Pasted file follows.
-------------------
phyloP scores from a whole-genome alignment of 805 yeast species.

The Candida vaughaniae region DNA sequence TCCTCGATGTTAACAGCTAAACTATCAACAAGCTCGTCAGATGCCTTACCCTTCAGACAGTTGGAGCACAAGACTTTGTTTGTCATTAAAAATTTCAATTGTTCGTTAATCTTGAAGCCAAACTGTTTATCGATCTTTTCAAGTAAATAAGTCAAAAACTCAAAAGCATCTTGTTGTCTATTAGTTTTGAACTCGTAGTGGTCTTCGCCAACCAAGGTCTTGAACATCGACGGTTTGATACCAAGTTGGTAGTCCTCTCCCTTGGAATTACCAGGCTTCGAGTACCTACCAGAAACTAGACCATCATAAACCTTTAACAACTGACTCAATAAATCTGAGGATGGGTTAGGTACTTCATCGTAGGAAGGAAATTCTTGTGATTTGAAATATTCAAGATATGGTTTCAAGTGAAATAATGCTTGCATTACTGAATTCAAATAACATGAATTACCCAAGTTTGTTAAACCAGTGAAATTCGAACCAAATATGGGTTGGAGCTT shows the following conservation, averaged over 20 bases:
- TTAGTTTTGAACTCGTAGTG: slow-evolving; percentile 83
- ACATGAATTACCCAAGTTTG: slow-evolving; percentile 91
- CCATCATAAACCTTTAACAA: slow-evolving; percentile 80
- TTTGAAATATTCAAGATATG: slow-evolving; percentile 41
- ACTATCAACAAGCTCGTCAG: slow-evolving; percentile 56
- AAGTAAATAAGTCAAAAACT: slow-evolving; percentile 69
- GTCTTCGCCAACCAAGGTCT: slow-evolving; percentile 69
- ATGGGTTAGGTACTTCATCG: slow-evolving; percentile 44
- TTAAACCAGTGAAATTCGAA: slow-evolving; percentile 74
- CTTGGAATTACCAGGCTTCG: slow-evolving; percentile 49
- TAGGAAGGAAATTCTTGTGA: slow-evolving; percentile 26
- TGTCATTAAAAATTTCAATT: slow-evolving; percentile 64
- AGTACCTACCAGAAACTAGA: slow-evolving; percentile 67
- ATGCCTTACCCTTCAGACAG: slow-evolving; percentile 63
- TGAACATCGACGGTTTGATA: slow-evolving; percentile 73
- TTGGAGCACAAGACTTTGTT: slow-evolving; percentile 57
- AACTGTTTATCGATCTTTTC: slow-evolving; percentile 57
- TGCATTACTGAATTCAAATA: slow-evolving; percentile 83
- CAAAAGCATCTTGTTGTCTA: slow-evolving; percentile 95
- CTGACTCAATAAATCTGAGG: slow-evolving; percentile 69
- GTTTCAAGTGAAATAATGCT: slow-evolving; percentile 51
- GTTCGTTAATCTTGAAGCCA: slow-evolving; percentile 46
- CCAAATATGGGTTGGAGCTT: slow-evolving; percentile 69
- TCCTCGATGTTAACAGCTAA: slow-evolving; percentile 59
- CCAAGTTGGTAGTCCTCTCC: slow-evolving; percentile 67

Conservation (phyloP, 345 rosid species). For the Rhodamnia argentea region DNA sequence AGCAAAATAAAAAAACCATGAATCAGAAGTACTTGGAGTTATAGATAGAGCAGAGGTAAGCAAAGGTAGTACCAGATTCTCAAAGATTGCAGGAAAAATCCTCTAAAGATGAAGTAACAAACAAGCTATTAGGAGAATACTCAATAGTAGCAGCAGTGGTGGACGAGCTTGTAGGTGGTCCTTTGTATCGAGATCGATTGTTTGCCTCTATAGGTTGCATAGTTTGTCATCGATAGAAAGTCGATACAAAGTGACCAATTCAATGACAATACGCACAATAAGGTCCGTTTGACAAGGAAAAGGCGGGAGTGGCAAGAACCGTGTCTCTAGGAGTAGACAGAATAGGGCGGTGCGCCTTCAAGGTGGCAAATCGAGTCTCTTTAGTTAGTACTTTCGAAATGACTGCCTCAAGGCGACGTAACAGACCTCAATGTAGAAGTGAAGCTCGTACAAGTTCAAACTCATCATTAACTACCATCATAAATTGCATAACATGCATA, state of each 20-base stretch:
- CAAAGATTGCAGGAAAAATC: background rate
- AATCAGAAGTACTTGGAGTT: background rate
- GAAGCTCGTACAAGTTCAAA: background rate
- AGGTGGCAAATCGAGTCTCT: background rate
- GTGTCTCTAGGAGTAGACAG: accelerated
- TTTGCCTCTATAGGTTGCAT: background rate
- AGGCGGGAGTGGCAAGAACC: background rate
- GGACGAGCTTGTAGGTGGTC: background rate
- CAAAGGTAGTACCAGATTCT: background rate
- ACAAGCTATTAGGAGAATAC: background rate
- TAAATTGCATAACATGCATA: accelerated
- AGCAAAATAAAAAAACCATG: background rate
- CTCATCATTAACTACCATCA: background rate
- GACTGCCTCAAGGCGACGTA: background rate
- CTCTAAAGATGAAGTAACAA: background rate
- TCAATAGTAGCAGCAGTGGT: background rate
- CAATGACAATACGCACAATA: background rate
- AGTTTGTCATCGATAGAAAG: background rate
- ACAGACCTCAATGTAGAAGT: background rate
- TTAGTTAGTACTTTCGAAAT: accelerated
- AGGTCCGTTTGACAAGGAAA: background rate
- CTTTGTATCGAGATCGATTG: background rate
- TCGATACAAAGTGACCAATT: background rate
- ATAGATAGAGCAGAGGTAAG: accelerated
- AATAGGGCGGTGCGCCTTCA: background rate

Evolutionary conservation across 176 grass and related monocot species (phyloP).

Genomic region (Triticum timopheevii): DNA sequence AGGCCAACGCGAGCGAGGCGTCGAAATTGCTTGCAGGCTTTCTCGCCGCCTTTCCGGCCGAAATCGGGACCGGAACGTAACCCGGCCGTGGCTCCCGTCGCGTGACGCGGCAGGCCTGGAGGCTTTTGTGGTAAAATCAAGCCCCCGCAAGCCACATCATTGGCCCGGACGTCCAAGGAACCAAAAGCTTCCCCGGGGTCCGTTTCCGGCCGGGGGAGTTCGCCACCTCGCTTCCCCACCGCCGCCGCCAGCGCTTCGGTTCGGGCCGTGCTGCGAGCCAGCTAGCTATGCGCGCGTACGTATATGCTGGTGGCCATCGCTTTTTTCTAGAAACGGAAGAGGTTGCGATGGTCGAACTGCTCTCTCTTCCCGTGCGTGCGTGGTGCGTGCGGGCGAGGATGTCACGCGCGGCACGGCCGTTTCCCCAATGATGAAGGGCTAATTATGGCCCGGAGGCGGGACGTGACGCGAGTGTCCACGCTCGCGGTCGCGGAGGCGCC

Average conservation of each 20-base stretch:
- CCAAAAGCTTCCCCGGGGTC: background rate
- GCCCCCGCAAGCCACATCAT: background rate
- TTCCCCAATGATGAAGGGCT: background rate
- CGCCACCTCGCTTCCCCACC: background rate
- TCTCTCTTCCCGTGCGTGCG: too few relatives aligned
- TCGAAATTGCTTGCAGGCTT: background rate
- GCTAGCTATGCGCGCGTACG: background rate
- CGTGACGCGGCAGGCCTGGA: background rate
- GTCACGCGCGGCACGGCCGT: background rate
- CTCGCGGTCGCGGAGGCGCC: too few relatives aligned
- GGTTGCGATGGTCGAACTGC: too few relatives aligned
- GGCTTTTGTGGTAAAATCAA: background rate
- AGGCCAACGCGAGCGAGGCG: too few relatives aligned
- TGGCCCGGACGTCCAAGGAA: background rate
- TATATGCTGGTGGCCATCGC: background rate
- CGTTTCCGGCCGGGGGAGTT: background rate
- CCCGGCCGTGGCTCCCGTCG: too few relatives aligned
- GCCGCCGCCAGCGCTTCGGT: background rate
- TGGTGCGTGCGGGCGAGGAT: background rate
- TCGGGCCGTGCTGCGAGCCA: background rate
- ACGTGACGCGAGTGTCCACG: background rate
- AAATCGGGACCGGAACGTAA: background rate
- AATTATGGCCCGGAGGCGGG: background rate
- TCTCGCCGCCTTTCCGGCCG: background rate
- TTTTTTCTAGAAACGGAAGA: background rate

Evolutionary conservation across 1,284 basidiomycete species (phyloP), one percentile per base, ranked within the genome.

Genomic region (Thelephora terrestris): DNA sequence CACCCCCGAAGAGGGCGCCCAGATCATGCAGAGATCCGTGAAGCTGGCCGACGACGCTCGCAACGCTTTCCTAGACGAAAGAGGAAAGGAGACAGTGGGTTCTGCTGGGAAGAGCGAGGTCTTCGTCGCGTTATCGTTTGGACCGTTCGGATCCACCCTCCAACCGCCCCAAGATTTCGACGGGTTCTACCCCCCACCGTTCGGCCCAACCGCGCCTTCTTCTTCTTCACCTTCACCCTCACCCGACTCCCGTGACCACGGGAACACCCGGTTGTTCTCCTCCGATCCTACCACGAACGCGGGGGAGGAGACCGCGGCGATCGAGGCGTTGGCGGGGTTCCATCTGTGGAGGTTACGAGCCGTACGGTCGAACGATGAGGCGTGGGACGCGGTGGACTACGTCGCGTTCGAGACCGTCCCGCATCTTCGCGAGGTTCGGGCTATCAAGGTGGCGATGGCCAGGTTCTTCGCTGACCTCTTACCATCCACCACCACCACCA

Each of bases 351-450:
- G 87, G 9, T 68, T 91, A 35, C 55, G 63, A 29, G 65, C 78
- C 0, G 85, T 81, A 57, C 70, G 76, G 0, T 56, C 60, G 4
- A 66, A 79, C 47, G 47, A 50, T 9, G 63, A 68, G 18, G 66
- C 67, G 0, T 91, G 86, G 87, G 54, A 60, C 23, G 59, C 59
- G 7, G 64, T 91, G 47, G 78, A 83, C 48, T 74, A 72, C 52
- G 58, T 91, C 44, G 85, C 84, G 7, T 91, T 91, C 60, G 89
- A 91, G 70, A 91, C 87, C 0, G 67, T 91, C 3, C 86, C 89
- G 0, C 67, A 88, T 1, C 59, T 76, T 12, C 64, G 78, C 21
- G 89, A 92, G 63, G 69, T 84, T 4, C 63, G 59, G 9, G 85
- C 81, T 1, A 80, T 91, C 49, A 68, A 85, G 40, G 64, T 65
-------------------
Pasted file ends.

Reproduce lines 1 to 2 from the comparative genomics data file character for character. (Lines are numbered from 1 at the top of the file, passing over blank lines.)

phyloP scores from a whole-genome alignment of 805 yeast species.

The Candida vaughaniae region DNA sequence TCCTCGATGTTAACAGCTAAACTATCAACAAGCTCGTCAGATGCCTTACCCTTCAGACAGTTGGAGCACAAGACTTTGTTTGTCATTAAAAATTTCAATTGTTCGTTAATCTTGAAGCCAAACTGTTTATCGATCTTTTCAAGTAAATAAGTCAAAAACTCAAAAGCATCTTGTTGTCTATTAGTTTTGAACTCGTAGTGGTCTTCGCCAACCAAGGTCTTGAACATCGACGGTTTGATACCAAGTTGGTAGTCCTCTCCCTTGGAATTACCAGGCTTCGAGTACCTACCAGAAACTAGACCATCATAAACCTTTAACAACTGACTCAATAAATCTGAGGATGGGTTAGGTACTTCATCGTAGGAAGGAAATTCTTGTGATTTGAAATATTCAAGATATGGTTTCAAGTGAAATAATGCTTGCATTACTGAATTCAAATAACATGAATTACCCAAGTTTGTTAAACCAGTGAAATTCGAACCAAATATGGGTTGGAGCTT shows the following conservation, averaged over 20 bases: